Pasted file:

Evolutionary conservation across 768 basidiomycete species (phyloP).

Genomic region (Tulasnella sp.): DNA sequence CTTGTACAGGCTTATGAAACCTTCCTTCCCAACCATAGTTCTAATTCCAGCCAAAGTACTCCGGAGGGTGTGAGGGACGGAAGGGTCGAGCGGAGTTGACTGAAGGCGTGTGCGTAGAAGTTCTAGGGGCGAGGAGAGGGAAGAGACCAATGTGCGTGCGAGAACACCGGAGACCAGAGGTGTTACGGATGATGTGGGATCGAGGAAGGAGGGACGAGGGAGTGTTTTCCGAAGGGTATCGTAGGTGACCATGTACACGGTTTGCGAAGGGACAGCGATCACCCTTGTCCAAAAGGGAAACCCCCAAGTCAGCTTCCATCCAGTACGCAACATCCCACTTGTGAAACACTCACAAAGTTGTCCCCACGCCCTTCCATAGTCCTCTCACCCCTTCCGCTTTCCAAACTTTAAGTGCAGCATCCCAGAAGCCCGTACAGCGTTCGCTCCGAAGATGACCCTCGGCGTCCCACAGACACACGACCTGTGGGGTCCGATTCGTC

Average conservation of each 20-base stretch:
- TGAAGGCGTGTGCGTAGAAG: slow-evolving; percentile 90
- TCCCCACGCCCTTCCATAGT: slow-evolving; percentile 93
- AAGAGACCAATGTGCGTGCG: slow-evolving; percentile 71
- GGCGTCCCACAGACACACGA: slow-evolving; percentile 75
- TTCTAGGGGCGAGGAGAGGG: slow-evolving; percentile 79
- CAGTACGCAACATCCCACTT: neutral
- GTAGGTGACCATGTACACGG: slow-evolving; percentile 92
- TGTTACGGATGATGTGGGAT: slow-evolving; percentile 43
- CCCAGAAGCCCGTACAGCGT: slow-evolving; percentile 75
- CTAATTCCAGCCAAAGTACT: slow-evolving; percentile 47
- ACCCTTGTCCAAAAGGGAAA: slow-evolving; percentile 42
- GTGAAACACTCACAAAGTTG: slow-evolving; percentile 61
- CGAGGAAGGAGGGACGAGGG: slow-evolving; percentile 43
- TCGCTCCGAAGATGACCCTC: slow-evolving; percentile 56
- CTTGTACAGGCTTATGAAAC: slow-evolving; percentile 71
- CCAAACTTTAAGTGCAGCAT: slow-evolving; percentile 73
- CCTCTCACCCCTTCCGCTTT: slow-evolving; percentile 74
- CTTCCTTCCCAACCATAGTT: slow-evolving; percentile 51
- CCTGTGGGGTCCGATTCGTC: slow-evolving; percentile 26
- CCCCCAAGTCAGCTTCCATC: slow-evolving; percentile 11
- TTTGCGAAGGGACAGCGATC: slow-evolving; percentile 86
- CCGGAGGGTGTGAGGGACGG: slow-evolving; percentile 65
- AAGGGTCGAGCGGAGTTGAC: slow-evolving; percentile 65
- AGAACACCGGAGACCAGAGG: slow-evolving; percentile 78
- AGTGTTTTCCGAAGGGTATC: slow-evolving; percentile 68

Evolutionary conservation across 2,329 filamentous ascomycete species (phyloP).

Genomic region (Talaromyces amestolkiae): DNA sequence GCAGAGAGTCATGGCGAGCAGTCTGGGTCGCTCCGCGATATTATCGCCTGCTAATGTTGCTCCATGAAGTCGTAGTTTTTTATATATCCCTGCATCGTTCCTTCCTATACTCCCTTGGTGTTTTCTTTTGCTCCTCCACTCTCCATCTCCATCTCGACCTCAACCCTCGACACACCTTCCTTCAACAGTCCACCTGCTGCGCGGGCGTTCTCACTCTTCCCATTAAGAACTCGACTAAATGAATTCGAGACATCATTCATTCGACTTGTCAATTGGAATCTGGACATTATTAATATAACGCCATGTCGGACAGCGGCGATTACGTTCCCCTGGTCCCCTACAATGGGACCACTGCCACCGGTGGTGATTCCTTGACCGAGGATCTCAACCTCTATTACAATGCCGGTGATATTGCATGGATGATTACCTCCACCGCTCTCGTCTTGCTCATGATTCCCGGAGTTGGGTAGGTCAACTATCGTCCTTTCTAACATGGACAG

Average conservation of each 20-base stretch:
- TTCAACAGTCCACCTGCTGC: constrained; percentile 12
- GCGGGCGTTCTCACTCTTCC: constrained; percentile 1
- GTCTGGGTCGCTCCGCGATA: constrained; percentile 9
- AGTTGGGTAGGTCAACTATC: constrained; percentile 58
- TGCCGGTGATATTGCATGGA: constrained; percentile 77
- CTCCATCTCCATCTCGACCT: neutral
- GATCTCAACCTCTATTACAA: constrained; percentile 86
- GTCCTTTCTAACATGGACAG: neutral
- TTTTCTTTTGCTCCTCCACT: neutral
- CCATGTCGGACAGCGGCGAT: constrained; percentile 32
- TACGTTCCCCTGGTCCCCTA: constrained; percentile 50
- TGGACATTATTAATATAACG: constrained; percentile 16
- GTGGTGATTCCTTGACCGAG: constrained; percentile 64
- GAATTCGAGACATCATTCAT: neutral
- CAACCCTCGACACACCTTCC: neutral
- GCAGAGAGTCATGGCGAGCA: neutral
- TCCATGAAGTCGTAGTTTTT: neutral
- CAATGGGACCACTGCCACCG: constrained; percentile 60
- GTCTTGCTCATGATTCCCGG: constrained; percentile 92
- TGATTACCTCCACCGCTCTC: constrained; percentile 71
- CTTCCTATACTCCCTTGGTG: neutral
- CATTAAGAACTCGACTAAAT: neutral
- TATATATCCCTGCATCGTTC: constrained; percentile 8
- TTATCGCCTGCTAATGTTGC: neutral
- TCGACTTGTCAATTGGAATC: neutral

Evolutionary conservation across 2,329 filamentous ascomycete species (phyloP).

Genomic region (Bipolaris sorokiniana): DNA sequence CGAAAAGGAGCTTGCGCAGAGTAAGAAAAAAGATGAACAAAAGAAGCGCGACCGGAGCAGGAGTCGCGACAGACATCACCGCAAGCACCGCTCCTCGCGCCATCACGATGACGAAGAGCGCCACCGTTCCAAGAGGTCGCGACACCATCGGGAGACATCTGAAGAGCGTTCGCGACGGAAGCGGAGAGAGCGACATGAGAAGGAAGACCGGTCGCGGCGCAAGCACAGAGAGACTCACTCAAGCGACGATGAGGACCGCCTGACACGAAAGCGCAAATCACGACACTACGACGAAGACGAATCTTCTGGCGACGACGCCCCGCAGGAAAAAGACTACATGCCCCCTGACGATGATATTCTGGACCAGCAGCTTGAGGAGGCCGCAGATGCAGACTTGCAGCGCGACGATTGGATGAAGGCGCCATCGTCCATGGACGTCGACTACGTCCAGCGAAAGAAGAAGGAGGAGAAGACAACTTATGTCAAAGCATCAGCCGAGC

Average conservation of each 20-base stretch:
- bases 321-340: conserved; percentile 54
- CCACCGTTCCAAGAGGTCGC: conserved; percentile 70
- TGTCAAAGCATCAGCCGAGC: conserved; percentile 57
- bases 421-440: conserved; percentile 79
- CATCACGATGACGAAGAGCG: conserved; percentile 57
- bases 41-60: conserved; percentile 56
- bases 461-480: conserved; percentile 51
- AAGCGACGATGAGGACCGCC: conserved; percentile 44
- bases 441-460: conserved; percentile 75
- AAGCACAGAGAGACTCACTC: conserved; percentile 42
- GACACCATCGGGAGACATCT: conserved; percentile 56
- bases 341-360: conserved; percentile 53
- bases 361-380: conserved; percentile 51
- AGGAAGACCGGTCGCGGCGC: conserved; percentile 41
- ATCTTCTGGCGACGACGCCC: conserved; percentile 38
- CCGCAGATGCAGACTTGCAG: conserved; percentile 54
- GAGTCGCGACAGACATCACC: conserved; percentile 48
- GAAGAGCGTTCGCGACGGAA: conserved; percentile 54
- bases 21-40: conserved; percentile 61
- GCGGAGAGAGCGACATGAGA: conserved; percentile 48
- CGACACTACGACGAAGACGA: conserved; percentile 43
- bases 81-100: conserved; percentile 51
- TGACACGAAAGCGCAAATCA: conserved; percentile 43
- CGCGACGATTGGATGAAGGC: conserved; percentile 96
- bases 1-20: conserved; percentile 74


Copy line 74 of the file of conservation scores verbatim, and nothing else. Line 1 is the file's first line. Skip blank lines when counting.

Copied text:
- ATCTTCTGGCGACGACGCCC: conserved; percentile 38